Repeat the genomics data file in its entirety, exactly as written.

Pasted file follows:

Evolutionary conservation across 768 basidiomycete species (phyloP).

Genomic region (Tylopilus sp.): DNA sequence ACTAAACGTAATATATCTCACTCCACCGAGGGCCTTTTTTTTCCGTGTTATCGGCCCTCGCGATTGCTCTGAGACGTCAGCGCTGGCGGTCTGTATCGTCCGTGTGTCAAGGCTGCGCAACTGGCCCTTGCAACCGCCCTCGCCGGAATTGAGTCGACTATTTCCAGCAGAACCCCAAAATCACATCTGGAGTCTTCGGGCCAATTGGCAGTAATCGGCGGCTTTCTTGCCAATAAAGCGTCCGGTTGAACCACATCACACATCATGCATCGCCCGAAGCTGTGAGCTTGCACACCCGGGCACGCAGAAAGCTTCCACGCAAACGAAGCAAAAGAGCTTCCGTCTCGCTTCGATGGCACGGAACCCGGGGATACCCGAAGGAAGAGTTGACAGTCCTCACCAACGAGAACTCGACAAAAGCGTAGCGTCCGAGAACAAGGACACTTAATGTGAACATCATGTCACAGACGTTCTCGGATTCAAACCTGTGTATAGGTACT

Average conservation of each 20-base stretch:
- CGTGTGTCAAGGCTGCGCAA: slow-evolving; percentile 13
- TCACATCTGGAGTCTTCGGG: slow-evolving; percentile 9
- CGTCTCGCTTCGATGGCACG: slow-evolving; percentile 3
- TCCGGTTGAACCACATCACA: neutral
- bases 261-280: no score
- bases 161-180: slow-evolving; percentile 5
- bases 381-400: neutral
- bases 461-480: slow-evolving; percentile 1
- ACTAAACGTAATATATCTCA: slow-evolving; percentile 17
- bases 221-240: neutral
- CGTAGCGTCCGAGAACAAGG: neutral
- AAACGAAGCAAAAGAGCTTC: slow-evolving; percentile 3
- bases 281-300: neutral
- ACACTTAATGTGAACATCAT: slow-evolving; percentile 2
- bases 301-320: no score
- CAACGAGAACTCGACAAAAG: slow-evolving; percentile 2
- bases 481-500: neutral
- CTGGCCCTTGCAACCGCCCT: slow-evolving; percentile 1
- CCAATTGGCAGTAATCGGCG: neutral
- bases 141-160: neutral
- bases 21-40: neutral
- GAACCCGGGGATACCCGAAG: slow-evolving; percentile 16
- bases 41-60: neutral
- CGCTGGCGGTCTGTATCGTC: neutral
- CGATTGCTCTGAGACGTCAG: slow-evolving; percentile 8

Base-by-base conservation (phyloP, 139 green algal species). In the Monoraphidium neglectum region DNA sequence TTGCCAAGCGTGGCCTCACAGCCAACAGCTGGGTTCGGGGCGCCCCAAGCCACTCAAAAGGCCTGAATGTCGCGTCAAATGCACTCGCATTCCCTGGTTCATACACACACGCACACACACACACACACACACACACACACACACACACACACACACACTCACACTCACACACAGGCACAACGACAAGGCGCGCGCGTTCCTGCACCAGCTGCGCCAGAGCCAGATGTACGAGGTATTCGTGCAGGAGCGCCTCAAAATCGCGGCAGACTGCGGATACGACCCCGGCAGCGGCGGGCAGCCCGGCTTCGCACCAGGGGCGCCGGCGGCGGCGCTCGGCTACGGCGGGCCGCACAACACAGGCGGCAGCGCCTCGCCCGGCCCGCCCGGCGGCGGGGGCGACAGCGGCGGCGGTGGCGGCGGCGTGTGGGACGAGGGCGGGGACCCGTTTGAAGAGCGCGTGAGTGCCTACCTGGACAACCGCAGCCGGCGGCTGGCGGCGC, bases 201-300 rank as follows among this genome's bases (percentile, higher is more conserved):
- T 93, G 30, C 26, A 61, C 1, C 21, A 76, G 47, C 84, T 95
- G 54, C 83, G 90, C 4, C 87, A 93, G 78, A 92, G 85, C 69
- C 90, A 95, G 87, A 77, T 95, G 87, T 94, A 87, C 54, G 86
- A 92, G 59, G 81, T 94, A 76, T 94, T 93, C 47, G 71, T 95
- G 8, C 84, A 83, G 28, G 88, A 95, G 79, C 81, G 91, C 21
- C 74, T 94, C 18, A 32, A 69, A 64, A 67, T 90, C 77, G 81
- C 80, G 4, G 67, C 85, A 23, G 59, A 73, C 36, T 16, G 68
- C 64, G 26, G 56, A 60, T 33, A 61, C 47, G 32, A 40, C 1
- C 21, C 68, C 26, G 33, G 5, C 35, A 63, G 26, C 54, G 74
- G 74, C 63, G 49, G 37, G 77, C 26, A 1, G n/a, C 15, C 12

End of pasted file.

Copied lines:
Evolutionary conservation across 768 basidiomycete species (phyloP).

Genomic region (Tylopilus sp.): DNA sequence ACTAAACGTAATATATCTCACTCCACCGAGGGCCTTTTTTTTCCGTGTTATCGGCCCTCGCGATTGCTCTGAGACGTCAGCGCTGGCGGTCTGTATCGTCCGTGTGTCAAGGCTGCGCAACTGGCCCTTGCAACCGCCCTCGCCGGAATTGAGTCGACTATTTCCAGCAGAACCCCAAAATCACATCTGGAGTCTTCGGGCCAATTGGCAGTAATCGGCGGCTTTCTTGCCAATAAAGCGTCCGGTTGAACCACATCACACATCATGCATCGCCCGAAGCTGTGAGCTTGCACACCCGGGCACGCAGAAAGCTTCCACGCAAACGAAGCAAAAGAGCTTCCGTCTCGCTTCGATGGCACGGAACCCGGGGATACCCGAAGGAAGAGTTGACAGTCCTCACCAACGAGAACTCGACAAAAGCGTAGCGTCCGAGAACAAGGACACTTAATGTGAACATCATGTCACAGACGTTCTCGGATTCAAACCTGTGTATAGGTACT

Average conservation of each 20-base stretch:
- CGTGTGTCAAGGCTGCGCAA: slow-evolving; percentile 13
- TCACATCTGGAGTCTTCGGG: slow-evolving; percentile 9
- CGTCTCGCTTCGATGGCACG: slow-evolving; percentile 3
- TCCGGTTGAACCACATCACA: neutral
- bases 261-280: no score
- bases 161-180: slow-evolving; percentile 5
- bases 381-400: neutral
- bases 461-480: slow-evolving; percentile 1
- ACTAAACGTAATATATCTCA: slow-evolving; percentile 17
- bases 221-240: neutral
- CGTAGCGTCCGAGAACAAGG: neutral
- AAACGAAGCAAAAGAGCTTC: slow-evolving; percentile 3
- bases 281-300: neutral
- ACACTTAATGTGAACATCAT: slow-evolving; percentile 2
- bases 301-320: no score
- CAACGAGAACTCGACAAAAG: slow-evolving; percentile 2
- bases 481-500: neutral
- CTGGCCCTTGCAACCGCCCT: slow-evolving; percentile 1
- CCAATTGGCAGTAATCGGCG: neutral
- bases 141-160: neutral
- bases 21-40: neutral
- GAACCCGGGGATACCCGAAG: slow-evolving; percentile 16
- bases 41-60: neutral
- CGCTGGCGGTCTGTATCGTC: neutral
- CGATTGCTCTGAGACGTCAG: slow-evolving; percentile 8

Base-by-base conservation (phyloP, 139 green algal species). In the Monoraphidium neglectum region DNA sequence TTGCCAAGCGTGGCCTCACAGCCAACAGCTGGGTTCGGGGCGCCCCAAGCCACTCAAAAGGCCTGAATGTCGCGTCAAATGCACTCGCATTCCCTGGTTCATACACACACGCACACACACACACACACACACACACACACACACACACACACACACACTCACACTCACACACAGGCACAACGACAAGGCGCGCGCGTTCCTGCACCAGCTGCGCCAGAGCCAGATGTACGAGGTATTCGTGCAGGAGCGCCTCAAAATCGCGGCAGACTGCGGATACGACCCCGGCAGCGGCGGGCAGCCCGGCTTCGCACCAGGGGCGCCGGCGGCGGCGCTCGGCTACGGCGGGCCGCACAACACAGGCGGCAGCGCCTCGCCCGGCCCGCCCGGCGGCGGGGGCGACAGCGGCGGCGGTGGCGGCGGCGTGTGGGACGAGGGCGGGGACCCGTTTGAAGAGCGCGTGAGTGCCTACCTGGACAACCGCAGCCGGCGGCTGGCGGCGC, bases 201-300 rank as follows among this genome's bases (percentile, higher is more conserved):
- T 93, G 30, C 26, A 61, C 1, C 21, A 76, G 47, C 84, T 95
- G 54, C 83, G 90, C 4, C 87, A 93, G 78, A 92, G 85, C 69
- C 90, A 95, G 87, A 77, T 95, G 87, T 94, A 87, C 54, G 86
- A 92, G 59, G 81, T 94, A 76, T 94, T 93, C 47, G 71, T 95
- G 8, C 84, A 83, G 28, G 88, A 95, G 79, C 81, G 91, C 21
- C 74, T 94, C 18, A 32, A 69, A 64, A 67, T 90, C 77, G 81
- C 80, G 4, G 67, C 85, A 23, G 59, A 73, C 36, T 16, G 68
- C 64, G 26, G 56, A 60, T 33, A 61, C 47, G 32, A 40, C 1
- C 21, C 68, C 26, G 33, G 5, C 35, A 63, G 26, C 54, G 74
- G 74, C 63, G 49, G 37, G 77, C 26, A 1, G n/a, C 15, C 12